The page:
BIGYUKI, born Masayuki Hirano in Japan, looks up to the stars. His modern synth-jazz suggests a cosmic aesthetic. And he has aligned himself with other luminous artists, from Meshell Ndegeocello to A Tribe Called Quest. Hirano says he tries to make his music “as accessible as possible,” with the intention of attaining a measure of stardom for himself.


Courtesy of the artist

Don’t let the heavy African grooves fool you — Photay is pale in complexion.

He’s also a forward-thinking electronic artist raised in upstate New York, where he’s also known by his given name, Evan Shornstein. Photay means “white” in Susu, one of the native languages spoken in Guinea. On a trip to West Africa, the artist fell in love with the balafon, a marimba-like instrument featured on his 2017 album Onism.


Sarah Geledi

Laurent Saulnier isn't shy when pushing the boundaries of jazz. For 19 years, the V.P. of Programming for the largest jazz festival on the planet has made the case that jazz is much more than swing and bebop, but a style that informs many of the popular sounds we listen to today.

Ulli Gruber

Dave Holland keeps it moving. After being active in music for well over half a century, the English bass legend is arguably busier and more open-minded than ever — collaborating with musical masters from India and Tunisia as well as the United States.

 


Hadas

Justin Brown — the drummer behind acclaimed, forward-thinking musicians like Thundercat, Flying Lotus, and Ambrose Akinmusire — is  ready to make his own statement.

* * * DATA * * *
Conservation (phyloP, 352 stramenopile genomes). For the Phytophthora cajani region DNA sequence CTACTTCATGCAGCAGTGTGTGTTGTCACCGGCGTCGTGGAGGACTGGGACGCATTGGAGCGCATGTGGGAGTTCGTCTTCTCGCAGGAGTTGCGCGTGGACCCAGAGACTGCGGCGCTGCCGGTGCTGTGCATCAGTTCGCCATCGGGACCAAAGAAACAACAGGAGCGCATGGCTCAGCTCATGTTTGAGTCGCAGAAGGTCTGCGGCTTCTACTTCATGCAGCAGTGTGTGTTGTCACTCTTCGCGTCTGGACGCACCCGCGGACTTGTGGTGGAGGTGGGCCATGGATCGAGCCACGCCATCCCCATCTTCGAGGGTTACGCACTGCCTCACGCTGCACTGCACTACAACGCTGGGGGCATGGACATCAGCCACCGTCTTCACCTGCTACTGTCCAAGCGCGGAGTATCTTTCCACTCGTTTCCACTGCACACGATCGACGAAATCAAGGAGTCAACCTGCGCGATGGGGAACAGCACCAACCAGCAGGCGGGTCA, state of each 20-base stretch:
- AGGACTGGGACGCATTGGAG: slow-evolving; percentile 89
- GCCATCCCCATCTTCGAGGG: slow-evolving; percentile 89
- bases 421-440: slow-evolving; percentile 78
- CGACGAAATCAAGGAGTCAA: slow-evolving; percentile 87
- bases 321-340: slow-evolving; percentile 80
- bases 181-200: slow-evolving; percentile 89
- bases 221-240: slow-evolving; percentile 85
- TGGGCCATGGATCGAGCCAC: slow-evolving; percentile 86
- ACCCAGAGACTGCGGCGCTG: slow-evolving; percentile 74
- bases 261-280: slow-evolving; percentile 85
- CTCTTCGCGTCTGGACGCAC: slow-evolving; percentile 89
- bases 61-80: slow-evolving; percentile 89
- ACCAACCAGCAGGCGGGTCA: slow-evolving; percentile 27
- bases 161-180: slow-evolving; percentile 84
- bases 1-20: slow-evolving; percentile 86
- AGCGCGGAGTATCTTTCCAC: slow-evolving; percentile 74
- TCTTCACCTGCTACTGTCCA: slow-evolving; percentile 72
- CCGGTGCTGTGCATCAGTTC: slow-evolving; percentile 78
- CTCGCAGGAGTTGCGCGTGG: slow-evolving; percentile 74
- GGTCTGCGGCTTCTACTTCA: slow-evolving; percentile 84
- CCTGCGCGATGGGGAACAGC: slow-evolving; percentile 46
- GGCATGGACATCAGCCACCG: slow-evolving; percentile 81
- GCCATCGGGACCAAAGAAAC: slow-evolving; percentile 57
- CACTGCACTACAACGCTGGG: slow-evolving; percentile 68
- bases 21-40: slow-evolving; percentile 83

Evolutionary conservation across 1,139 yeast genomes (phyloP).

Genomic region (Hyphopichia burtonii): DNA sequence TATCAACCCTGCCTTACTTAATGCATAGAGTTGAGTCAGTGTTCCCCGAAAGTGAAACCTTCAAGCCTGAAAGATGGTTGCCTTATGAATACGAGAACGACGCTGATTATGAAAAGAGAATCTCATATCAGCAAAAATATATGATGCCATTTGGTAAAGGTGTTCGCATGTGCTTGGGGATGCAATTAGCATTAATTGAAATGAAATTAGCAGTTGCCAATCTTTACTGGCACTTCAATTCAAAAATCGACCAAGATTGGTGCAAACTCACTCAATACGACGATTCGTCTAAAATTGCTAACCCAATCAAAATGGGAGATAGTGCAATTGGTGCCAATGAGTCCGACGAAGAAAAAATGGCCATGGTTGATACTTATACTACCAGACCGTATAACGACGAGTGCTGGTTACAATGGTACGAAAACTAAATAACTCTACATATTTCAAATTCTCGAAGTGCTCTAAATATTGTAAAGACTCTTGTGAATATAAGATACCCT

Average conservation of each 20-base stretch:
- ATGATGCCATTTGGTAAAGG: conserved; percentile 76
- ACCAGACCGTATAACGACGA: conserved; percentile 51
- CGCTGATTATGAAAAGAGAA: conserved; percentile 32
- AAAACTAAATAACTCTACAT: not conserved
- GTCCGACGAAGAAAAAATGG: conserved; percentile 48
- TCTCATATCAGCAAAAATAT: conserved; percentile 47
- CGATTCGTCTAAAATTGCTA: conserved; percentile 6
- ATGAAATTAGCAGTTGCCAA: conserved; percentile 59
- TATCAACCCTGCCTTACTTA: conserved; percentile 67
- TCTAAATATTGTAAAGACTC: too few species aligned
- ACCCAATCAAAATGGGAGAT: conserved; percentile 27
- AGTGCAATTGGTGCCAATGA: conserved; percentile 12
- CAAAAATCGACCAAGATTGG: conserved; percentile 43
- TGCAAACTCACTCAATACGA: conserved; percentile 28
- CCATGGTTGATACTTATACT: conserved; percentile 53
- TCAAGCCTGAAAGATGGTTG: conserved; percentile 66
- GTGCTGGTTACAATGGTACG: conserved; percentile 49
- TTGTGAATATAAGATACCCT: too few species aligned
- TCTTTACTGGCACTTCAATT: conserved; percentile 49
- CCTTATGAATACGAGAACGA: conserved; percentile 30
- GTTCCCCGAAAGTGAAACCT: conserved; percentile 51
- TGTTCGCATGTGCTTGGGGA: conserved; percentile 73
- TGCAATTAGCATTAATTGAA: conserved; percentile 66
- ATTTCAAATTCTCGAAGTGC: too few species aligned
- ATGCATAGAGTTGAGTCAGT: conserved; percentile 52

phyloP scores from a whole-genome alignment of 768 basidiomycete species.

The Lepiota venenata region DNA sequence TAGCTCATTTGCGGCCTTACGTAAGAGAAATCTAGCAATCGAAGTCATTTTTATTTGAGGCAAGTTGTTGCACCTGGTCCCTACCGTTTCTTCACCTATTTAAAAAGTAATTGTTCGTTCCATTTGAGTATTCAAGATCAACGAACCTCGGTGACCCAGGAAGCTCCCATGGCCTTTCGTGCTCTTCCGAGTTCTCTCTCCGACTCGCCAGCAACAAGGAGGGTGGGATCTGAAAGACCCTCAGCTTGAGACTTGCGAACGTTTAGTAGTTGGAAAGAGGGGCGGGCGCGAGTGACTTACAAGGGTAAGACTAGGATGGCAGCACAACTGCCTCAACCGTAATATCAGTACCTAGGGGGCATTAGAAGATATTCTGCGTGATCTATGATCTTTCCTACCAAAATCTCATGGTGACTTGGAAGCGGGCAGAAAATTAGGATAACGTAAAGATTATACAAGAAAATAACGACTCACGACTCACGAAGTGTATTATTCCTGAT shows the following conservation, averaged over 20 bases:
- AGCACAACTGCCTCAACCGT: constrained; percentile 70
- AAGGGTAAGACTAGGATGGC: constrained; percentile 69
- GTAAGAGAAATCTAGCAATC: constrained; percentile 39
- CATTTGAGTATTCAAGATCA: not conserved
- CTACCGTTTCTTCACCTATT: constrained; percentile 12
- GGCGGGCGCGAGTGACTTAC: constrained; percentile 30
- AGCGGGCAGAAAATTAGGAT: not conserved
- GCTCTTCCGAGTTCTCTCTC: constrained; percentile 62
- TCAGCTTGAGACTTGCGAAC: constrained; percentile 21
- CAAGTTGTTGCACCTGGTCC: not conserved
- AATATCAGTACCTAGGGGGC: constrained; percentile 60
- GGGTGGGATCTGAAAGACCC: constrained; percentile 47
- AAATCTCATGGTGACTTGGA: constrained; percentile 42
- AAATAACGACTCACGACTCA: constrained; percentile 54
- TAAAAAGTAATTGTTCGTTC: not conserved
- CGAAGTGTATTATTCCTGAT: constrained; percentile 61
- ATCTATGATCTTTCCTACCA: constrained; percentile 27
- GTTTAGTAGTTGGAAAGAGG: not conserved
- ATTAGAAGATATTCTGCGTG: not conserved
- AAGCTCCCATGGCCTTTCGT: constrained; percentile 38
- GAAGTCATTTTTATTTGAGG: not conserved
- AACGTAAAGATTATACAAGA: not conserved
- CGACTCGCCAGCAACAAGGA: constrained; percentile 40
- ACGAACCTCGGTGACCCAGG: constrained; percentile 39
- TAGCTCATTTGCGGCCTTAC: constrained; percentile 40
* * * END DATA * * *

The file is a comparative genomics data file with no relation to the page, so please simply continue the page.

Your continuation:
Chris Tobin

Since Julian Lage focused his attentions on a Fender Telecaster a couple of years ago, his music has become more country, more sparse, and arguably more soulful. Lage recently brought his trio onto Morning Jazz to talk about that shift, and play a few tunes from his newest album, Modern Lore.


Todd Cooper

Robert Glasper has an idea about what jazz should sound like today.

What initially began as an experimental meeting of musical minds at SXSW has now turned into R+R=NOW — a superband with a mission to reflect our present time. The group will release its debut, Collagically Speaking, tomorrow on Blue Note Records.


Simon Rentner

Welcome to the island of St. Lucia, where we soak in deeply African rhythms that morphed into brilliant modern Creole creations in recent years.  The Checkout explores five Caribbean jazz songs you should know curated by Yves Renard, the Artistic Director of the Soleil St. Lucia Summer Festival.


Jenelle Ernest

Zara McFarlane may be from England, but she's made it her mission to understand her Afro-Caribbean heritage by investigating the folkloric music of Jamaica, one of England's former colonies, and also the home of her parents. The Checkout caught up with McFarlane at the Soleil Summer Festival, in St. Lucia.

Chris Tobin